Dining for Vegetarians
China has plenty of vegetarian dishes to offer. Just make sure that the dishes you order do not use animal-based oils or broths in preparation. Some recommendations from previous vegetarian NYU students traveling to China include:
- 番茄炒蛋 (fān qié chǎo dàn) - fried tomatoes and scrambled eggs
- 三丝饭 (sān sī fàn) - three shredded vegetables over rice
Some vegetarians had trouble finding “actual” vegetarian food. For example, the waiter might bring out an eggplant dish with tiny shrimp sprinkled on top, even after specifically ordering “No meat.” Sometimes, you just have to laugh it off and reorder. Or, if you are fine with picking out shrimp, that works too!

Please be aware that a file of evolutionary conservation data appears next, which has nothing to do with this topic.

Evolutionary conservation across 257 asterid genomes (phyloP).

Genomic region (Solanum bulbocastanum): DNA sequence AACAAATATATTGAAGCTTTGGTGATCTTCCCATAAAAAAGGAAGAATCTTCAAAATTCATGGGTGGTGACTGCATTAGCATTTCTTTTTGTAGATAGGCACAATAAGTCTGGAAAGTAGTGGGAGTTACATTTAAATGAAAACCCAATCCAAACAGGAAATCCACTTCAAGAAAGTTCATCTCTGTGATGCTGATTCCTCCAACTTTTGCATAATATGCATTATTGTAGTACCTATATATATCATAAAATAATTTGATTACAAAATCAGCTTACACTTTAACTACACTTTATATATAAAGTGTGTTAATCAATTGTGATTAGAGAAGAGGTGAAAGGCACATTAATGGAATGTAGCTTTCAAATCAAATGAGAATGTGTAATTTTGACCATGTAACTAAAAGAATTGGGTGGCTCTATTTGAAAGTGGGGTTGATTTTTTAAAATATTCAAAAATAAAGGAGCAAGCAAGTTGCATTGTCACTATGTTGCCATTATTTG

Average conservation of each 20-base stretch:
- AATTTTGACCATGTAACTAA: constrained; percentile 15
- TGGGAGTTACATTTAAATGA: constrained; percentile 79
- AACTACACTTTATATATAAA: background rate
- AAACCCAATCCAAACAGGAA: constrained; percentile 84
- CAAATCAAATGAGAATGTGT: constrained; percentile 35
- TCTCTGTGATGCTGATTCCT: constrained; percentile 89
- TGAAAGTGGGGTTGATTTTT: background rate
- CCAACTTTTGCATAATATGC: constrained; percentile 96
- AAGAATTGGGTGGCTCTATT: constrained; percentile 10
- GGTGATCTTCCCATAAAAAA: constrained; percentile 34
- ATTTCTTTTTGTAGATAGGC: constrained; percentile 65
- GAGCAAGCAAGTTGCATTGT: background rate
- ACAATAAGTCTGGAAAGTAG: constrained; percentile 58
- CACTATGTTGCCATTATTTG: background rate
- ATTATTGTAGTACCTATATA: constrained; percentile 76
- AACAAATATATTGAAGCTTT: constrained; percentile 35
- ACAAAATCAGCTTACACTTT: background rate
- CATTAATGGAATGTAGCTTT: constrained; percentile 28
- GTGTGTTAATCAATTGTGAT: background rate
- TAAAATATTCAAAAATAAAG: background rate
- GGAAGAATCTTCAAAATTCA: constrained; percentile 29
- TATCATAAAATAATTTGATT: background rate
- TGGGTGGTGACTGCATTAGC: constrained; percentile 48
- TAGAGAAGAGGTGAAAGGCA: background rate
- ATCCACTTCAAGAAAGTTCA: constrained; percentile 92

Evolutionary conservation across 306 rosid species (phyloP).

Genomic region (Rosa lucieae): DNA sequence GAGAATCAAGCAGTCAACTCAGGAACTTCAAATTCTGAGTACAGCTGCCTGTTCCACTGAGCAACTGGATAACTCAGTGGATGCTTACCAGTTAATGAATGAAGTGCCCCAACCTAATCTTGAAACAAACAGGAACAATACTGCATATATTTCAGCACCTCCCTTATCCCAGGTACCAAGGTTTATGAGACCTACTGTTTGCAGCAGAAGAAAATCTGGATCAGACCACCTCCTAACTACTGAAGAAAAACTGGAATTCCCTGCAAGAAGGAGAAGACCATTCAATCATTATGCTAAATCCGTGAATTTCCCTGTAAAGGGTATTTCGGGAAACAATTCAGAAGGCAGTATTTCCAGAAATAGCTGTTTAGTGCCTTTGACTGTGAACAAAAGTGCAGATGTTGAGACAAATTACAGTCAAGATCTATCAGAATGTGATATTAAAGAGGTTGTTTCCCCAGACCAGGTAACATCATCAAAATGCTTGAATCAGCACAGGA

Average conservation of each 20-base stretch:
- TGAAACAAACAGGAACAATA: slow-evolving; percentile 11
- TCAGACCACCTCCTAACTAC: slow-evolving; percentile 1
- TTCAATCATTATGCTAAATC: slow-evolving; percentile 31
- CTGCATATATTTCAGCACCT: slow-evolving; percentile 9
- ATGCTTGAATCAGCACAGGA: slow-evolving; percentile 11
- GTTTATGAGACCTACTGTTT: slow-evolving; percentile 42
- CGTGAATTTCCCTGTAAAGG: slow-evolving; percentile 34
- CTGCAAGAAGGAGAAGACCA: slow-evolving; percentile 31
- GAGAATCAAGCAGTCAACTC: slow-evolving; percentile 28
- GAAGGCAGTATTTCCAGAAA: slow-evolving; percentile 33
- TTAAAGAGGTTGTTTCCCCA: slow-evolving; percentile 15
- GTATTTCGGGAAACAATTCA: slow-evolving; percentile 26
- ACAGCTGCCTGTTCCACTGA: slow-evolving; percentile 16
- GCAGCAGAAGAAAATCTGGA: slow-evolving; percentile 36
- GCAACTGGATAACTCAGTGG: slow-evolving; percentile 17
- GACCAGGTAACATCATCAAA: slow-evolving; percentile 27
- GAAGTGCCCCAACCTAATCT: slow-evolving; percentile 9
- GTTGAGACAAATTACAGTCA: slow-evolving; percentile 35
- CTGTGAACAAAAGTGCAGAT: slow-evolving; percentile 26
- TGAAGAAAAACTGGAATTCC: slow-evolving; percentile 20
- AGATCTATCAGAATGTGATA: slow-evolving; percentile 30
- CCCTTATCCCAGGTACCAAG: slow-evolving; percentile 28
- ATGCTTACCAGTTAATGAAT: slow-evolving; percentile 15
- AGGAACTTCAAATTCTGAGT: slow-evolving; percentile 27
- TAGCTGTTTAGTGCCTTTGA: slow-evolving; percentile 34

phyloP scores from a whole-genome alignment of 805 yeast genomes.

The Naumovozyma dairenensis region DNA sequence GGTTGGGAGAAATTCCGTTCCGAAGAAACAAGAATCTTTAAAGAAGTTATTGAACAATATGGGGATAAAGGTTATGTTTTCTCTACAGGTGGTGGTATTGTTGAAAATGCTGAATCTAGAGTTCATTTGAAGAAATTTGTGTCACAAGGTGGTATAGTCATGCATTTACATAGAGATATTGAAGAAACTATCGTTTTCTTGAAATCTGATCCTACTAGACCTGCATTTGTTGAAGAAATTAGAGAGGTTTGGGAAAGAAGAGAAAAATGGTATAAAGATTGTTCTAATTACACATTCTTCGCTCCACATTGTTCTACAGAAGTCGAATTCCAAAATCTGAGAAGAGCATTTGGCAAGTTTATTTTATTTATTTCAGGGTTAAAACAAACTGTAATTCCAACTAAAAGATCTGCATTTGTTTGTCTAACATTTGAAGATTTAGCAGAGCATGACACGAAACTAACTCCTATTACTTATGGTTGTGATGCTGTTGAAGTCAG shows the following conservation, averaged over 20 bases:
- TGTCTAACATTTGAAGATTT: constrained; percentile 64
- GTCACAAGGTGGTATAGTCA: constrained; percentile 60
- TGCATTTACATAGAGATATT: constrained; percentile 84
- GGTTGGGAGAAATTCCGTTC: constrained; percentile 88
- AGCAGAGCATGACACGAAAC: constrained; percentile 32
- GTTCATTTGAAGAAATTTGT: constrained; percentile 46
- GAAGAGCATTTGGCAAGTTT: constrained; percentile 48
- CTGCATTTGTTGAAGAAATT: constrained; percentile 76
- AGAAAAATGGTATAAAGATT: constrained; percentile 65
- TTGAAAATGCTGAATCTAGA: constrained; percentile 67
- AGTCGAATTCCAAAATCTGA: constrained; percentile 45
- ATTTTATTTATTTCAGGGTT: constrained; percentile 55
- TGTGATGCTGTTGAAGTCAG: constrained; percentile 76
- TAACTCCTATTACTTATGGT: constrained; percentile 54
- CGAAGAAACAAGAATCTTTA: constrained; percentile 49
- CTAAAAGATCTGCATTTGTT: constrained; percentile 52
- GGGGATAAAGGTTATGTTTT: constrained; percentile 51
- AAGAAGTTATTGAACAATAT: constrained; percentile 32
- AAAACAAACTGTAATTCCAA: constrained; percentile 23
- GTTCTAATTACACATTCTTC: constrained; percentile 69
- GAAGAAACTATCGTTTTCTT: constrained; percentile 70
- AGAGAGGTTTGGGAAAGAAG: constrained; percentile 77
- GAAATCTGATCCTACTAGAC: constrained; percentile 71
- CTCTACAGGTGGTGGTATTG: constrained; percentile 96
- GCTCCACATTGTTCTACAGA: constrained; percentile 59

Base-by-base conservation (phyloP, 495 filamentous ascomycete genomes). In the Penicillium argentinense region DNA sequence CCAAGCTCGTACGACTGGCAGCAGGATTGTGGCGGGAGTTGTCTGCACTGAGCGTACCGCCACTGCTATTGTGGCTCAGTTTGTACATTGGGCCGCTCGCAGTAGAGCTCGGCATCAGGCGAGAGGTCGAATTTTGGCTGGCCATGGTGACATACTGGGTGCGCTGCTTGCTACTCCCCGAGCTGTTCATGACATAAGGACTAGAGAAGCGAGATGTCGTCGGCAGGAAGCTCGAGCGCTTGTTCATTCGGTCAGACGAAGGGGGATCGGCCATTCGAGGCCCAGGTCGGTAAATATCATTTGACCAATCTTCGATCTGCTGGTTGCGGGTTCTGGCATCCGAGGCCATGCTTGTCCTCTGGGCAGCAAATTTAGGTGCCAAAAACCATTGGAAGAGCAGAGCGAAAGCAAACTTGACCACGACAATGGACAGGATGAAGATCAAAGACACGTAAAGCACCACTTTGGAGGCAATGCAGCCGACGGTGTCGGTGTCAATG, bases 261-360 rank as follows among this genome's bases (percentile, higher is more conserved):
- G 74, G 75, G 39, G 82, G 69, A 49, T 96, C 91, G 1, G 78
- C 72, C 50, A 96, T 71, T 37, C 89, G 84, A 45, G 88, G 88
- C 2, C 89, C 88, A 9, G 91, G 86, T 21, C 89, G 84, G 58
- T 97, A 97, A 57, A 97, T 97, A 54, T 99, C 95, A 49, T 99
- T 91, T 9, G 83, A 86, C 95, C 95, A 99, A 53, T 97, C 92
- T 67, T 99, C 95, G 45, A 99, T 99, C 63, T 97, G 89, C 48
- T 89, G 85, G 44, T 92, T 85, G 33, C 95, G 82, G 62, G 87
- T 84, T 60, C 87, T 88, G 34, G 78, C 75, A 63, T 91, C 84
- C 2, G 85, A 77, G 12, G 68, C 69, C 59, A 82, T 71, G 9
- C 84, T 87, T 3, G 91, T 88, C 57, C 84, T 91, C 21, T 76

When traveling to smaller cities, whether on group travels or individually, however, students may be dismayed to find a lack of vegetarian options and an excess of exotic meats such as dog, pig testicles, frog legs, snakes, and so on. Make it an adventure, and stay open-minded.
|小龙包||xiǎo lóng bāo||Soup dumplings (Shanghai specialty)|
|羊肉串||yáng ròu chuàn||Lamb kebobs (typical of Xinjiang)|
|番茄炒蛋||fān qié chǎo dàn||Fried tomatoes and scrambled eggs|
|三丝饭||sān sī fàn||Three shredded veggies over rice|
|宫保鸡丁||gōng bǎo jī dīng||Kung Pao chicken|
|麻婆豆腐||má pó dòu fu||Tofu in chili sauce|
|四川火锅||Sì chuān huǒ guo||Sichuan hot pot|
|芥兰牛肉||jiè lán niú ròu||Beef with broccoli|
|北京烤鸭||Běi jīng kǎo ya||Peking Duck|
|清蒸鱼||qīng zhēng yu||Fish steamed in broth|
|麦当劳||Mài dāng láo||McDonald’s|
|肯德基||Kěn dé ji||Kentucky Fried Chicken (KFC)|
|必胜客||Bì shèng Ke||Pizza Hut|